He said refusing this 2.6 percent cost of living increase sets the right tone since they are seeking budget cutbacks from city departments and asking employees to show restraint in wage demands.
“We have asked for sacrifices throughout the system and we can start with ourselves,” he said after the vote. Continue reading →
Posted in Toronto Politics
Tagged council, cut, freeze, hike, increase, Joe Mihevc, Kris Scheuer, Mike Del Grande, nutrition, pay, salary, student, Toronto, Town Crier
Former exec director of North York Symphony sues board for wages
Filion states he wasn’t board member, seeks city help for legal fees
(Updated and revised article for the Town Crier.)
Councillor John Filion is among 18 alleged North York Symphony board members named in a lawsuit for backpay by a former employee Linda Rogers.
Willowdale Councillor John Filion has settled a lawsuit involving a former North York Symphony employee who claimed $50,000 in unpaid wages for her final years of employment.
City council decided to foot the bill for Filion’s legal expenses.
Trouble is Filion says he was never a member of the board and doesn’t understand why he was named in the suit to begin with.
The claim for the symphony’s former director, Linda Rogers, was filed with the Ontario Superior Court last summer. Since then, a judge has ordered Filion and another individual served with papers to pay Rogers damages.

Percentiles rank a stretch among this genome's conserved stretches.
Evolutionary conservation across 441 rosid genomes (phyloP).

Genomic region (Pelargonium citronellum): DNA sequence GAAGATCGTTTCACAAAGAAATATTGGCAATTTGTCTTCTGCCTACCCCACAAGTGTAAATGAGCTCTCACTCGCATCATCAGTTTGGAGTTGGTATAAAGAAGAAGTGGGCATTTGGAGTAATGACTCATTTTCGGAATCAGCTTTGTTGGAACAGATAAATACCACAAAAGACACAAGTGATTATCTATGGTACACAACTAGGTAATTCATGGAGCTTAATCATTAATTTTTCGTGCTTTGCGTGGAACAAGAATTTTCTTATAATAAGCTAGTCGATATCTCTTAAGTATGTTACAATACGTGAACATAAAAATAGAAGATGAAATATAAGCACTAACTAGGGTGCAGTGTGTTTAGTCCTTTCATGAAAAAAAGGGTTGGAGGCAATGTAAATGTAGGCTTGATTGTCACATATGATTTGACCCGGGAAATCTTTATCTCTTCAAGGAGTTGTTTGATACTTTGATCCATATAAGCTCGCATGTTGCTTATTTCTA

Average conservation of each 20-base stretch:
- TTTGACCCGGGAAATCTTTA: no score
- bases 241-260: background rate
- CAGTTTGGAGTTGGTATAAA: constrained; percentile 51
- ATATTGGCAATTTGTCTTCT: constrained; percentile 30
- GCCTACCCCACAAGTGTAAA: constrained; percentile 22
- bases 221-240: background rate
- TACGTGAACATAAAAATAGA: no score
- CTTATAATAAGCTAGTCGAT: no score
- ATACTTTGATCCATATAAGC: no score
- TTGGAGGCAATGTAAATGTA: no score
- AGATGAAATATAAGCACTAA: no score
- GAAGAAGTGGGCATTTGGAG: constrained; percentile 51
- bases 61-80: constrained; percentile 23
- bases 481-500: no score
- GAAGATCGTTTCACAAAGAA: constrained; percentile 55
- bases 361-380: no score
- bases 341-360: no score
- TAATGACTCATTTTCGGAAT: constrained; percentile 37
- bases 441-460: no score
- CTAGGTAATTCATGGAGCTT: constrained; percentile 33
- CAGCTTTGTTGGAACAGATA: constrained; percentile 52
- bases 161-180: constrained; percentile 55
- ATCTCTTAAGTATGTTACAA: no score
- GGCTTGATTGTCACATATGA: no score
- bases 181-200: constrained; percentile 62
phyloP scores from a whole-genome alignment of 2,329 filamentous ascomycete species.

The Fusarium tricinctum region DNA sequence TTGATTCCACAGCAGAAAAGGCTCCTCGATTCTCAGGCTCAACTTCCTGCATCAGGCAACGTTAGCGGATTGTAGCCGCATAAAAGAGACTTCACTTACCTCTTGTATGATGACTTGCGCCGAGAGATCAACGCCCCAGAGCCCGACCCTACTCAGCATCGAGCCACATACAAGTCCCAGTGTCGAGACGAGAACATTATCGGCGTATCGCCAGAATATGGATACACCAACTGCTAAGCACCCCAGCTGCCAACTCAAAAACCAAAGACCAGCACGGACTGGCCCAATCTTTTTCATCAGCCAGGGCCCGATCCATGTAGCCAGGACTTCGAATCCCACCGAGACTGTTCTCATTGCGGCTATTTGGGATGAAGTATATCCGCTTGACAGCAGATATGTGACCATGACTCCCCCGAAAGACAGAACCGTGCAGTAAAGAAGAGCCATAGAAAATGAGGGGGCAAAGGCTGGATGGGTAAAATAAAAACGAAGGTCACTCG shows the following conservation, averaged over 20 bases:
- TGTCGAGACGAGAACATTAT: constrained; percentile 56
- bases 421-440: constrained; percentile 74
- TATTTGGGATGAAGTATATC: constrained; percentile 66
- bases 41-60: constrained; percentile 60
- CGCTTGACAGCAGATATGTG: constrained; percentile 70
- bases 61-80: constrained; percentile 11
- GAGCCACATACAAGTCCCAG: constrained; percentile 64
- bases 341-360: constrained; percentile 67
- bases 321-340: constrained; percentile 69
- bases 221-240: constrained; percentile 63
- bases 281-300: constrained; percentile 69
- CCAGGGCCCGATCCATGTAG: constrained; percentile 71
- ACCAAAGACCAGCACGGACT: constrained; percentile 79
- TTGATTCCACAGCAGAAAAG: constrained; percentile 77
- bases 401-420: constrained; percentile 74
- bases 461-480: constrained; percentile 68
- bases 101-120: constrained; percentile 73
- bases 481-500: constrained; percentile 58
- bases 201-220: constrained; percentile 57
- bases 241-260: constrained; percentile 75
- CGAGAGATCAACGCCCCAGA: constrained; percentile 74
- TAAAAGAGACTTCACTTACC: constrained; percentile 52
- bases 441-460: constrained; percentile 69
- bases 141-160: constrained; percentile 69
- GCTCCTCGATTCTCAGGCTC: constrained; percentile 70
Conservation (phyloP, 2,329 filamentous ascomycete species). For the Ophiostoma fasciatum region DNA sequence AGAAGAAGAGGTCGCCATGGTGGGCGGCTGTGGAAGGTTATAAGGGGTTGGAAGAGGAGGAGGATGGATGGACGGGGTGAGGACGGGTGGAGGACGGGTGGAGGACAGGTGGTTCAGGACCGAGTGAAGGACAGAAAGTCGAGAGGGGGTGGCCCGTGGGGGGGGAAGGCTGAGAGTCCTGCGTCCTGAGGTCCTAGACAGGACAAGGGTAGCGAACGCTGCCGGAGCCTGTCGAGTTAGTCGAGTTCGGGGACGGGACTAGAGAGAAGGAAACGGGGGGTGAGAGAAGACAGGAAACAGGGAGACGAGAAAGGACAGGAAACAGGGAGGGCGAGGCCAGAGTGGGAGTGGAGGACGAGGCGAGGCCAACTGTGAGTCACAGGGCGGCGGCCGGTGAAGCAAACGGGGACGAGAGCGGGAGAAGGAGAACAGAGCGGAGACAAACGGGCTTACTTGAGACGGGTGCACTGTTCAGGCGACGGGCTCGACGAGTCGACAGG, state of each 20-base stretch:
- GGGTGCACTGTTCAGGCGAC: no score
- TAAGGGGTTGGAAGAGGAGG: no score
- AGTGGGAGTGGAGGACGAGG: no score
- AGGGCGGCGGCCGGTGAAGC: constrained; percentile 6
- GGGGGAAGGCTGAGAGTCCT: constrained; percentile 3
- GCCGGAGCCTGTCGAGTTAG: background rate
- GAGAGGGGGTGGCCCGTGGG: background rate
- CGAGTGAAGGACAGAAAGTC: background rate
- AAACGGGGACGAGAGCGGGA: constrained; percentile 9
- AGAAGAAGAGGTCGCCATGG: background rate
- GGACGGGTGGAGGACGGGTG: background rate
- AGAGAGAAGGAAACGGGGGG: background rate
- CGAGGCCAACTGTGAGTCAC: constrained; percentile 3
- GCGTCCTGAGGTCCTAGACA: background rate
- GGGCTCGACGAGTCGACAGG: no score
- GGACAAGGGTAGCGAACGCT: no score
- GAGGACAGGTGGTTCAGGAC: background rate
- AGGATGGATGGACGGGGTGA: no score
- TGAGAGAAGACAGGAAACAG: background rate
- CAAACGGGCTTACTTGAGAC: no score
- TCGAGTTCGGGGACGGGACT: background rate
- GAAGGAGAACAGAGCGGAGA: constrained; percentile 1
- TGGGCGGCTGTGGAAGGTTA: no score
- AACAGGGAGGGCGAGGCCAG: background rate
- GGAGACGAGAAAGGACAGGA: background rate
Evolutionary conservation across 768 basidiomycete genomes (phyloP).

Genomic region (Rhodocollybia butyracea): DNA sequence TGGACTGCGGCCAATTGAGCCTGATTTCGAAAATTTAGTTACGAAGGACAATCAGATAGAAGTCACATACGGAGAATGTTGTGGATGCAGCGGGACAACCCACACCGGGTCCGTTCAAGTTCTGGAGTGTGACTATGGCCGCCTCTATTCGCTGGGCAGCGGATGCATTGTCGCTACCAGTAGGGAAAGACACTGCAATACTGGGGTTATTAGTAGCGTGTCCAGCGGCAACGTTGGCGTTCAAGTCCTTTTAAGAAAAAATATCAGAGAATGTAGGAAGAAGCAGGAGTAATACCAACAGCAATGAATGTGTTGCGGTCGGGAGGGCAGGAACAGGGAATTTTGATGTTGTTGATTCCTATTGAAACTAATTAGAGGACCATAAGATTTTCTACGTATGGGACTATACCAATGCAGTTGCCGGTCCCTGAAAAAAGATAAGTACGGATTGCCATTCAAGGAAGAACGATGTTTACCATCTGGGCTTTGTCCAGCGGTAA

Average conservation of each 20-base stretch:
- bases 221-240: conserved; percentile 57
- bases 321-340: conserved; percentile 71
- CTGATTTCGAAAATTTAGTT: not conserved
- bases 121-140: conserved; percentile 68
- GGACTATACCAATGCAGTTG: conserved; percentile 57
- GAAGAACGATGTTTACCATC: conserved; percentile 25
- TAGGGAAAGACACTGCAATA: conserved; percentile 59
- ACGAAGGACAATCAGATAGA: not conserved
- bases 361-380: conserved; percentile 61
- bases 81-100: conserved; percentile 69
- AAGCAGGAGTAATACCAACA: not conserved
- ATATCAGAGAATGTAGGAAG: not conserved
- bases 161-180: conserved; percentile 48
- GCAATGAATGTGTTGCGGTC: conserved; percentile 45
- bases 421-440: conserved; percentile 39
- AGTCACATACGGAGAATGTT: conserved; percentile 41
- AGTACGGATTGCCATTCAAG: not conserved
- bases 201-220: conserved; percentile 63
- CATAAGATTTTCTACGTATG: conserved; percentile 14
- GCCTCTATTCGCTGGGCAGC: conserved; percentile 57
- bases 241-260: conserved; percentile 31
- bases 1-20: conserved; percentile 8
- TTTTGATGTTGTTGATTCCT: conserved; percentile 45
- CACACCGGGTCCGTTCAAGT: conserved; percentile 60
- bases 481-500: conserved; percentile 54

Rogers lawyer James McDonald of Sack Goldblatt Mitchell confirmed in an early February interview that he and Filion’s lawyer have reached a settlement.
Filion says the original inclusion of naming him in lawsuit is puzzling.
“I never attended any board meeting,” Filion said Jan. 18. “I don’t believe I was ever on the board. I especially was not on the board by anyone’s account in the period when the employee (Linda Rogers) alleges they weren’t paid in 2008 and 2009.”“The whole issue has nothing to do with me,” he said.
In a summary judgement the court ordered Filion and Krajny to pay Rogers a total of $34,336.37 plus $1,150 in costs plus two percent interest starting Nov. 22, 2010, according to court documents.
Continue reading →
Posted in Toronto News
Tagged Anna Kinastowski, court, fees, James McDonald, Kris Scheuer, lawyer, legal, Linda Rogers, Maria Augimeri, Milos Krajny, North York Symphony, pay, sue, Toronto Philharmonia, Town Crier
City launches first pay for use toilet
Is it worth 25 cent per visit?
(Column written for Town Crier June 3.)
Toronto's first pay-for-use facility open for business. Photo by Kris Scheuer/Town Crier.
When you really have to go, some of us would beg, borrow or steal to find a clean, available washroom. But would you be willing to pay a quarter for the privilege?
I wanted to find out for myself if the city’s first automated, self-cleaning, pay-for-use toilet was worth the price of admission.
On a rainy Tuesday afternoon in early June, I headed down to the new $400,000 facility at northwest corner of Rees Street and Queens Quay Boulevard. You can’t miss it. It’s the size of a backyard shed.
Maybe it was knowing I was doing this story on washrooms, but by the time I reached my destination I actually had to use the facility. There was no lineup and a green “vacant” light indicated no one was inside.
Continue reading →